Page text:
My mom would only pay me 5 dollars a week no matter what my age I was. Even teen years. The chores weren’t too bad except for sat when we spent the whole day cleaning. But no one in my school had to the chores my parents made me do daily. So it was pretty unfair. It was less than a dollar a day I’d make if you do the math. When I moved to my dads he gave the “I’m lucky to be their” attitude” and there for chores were the least I could do without an allowance. Then when I needed something it was “what have you done to deserve it?” Or “why should I?” As if I owed him for being a parent. If I had a job hed probably make me pay rent on top of it. I disprove of both these methods but I’m not sure what I’ll do as far as that goes but I won’t do what my parents did. She’s only 9 months. I got time to think about it.

  5. Alicia says:

    Im not sure about it yet

  6. KT. S says:

    I didn’t earn a allowance till I was 10. Now I did however give my 4 year old a $20 to go buy her something so she would understand money. It was a great learning experience for her too! After we did this experiment she never demanded me to buy her anything again, she would ask me if it was too much money and if she could earn the toy. It was the greatest feeling to have my four year old offer to help instead of me telling her to.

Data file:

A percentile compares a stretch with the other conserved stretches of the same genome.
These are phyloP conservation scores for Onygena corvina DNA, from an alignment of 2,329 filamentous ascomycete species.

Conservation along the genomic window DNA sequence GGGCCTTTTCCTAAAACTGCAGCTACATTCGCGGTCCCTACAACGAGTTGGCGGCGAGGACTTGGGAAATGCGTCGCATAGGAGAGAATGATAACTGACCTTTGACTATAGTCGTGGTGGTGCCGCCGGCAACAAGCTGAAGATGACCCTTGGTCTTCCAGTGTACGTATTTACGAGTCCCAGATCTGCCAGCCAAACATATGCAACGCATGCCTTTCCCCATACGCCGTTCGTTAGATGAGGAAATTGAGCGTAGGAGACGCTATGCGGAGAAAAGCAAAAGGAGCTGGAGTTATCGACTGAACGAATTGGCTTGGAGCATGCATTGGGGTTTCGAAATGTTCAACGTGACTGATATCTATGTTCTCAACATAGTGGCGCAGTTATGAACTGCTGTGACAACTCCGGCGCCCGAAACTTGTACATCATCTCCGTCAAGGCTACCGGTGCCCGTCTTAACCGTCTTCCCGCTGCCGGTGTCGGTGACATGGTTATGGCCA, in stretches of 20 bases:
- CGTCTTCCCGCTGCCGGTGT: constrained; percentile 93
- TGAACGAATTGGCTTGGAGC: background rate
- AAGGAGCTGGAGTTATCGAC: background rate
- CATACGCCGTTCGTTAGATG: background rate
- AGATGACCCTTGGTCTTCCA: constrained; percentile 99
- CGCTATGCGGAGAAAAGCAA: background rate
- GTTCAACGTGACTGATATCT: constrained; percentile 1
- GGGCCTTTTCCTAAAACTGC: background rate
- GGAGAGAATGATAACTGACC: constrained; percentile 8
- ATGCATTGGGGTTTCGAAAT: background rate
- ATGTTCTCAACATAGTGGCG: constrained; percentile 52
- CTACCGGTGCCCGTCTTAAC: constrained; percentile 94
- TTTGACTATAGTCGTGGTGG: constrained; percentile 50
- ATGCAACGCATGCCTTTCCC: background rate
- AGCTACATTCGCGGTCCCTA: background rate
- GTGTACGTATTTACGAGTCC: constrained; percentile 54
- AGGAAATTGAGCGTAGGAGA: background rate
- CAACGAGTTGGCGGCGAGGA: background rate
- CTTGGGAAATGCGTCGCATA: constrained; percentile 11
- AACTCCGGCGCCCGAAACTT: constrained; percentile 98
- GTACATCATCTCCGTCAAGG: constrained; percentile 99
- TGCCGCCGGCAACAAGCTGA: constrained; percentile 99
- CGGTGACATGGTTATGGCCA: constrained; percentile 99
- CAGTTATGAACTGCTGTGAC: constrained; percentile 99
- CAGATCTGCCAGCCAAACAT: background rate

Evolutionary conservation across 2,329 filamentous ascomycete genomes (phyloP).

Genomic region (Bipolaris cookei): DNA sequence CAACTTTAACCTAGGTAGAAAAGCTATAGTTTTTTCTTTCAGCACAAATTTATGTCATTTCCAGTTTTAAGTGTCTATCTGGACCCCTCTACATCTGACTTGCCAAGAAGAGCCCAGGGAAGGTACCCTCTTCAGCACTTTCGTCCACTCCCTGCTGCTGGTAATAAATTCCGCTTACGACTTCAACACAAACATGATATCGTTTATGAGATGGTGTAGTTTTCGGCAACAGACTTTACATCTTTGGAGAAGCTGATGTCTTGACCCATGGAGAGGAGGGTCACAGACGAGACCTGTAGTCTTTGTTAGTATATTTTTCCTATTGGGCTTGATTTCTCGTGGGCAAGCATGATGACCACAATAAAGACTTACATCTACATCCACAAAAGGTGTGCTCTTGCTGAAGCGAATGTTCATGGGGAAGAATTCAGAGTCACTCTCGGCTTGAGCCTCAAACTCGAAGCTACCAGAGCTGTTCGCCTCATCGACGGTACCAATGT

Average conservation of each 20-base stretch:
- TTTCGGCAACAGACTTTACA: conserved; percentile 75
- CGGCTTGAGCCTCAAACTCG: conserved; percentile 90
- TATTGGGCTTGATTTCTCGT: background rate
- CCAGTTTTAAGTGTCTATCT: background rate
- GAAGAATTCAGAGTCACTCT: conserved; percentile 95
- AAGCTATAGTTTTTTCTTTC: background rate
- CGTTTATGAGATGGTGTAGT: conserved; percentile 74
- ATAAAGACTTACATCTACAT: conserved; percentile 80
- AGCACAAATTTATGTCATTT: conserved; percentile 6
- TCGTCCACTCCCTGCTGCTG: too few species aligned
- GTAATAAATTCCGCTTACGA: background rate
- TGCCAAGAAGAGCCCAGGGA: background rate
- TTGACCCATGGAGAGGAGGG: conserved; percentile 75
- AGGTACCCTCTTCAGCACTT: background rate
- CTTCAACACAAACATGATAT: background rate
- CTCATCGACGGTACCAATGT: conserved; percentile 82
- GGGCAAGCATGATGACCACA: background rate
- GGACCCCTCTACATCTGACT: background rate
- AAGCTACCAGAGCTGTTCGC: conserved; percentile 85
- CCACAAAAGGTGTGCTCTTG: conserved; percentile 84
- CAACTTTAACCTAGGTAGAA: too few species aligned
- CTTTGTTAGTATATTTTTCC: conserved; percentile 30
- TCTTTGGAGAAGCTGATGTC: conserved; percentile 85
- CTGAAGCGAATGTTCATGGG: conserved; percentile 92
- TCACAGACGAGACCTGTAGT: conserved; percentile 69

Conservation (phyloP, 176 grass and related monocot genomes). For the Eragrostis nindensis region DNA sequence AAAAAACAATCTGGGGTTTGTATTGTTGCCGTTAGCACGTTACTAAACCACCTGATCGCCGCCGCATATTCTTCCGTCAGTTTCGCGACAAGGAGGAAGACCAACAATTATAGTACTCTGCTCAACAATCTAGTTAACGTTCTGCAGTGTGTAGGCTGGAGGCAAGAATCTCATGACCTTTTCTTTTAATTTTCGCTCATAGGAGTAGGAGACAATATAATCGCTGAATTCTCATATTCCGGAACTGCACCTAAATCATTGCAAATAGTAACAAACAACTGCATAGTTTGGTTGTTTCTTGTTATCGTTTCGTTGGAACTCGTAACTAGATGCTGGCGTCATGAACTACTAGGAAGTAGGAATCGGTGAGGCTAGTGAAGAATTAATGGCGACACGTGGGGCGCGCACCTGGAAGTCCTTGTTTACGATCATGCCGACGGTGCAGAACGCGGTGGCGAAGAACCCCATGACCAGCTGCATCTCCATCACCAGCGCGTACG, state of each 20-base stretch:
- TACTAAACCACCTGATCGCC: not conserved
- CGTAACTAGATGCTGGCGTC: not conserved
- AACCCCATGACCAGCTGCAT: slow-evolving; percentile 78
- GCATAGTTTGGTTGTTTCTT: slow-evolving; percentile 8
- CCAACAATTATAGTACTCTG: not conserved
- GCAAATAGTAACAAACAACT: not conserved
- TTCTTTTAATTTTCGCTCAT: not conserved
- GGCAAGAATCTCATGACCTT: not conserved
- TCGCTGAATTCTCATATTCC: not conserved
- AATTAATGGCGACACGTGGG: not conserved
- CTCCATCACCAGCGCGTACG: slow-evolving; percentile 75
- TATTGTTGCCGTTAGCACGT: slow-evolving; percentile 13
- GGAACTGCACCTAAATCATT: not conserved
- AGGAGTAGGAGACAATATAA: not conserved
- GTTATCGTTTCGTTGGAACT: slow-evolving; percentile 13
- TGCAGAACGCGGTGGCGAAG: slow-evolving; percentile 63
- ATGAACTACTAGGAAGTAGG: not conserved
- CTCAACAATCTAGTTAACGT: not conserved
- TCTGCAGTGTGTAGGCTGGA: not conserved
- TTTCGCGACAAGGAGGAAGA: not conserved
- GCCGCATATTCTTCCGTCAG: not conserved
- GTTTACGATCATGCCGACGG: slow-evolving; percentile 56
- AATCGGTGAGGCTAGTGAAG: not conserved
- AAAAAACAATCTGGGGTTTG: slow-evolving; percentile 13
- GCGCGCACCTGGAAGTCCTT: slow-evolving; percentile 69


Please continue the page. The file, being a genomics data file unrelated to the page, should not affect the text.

• sayhola says:

      Great idea! A few weeks ago my husband and son were enjoying a snack… my husband asked if he wanted to learn about money. He said sure, so my husband offered him a cracker he had and said it would “cost” three of the raisinets the kiddo had. He counted them out, got the cracker, and proudly announced “I paid Daddy.” I was really proud of BOTH of them. 😉

  7. sayhola says:

    I don’t think children should be paid for chores at all – they are expected to do certain jobs as being part of a family. I have jobs to take care of the family, Daddy has jobs to take care of us, and so will the children – that’s just basic responsibility. For example, if you can’t take care of your toys, you will lose them. If you can’t help when asked, you can have time out. I don’t think I’ll pay for grades, either. However, their money and “treats” and fun activities that cost money will be certainly correlated to behavior, attitude, etc., and I do think it’s important for there to be consequences (and rewards) for such things. If there is a school dance and the child has been well-behaved, there will be a few bucks provided for a snack and drink. That is how I was raised and it seemed to work; I hope that theory will continue in this day and age. Money management is a bit separate of an issue – taught through things such as monetary gifts for birthdays, holidays, etc., and having savings accounts and college funds and piggy banks from birth. Just my opinion – there are lots of ways to approach this, and so many ideas work well.

    • mommy nhoj says:

      I agree. Being the eldest of 5 and raised in a culture where every family member has certain “task assignment” – I would like to teach my own child to develop the same sense of responsibility. And yes, my piece of thought as well. If it works for others, then good. But I did remember an instance when my father paid me for pulling out white hairs! That money went to my piggy bank!

  8. Growing up I never received an allowance but I always had what I need and as soon as I was old enough I got a job and earned my own money!

  9. I really think this would be a great idea for my three year old.Thanks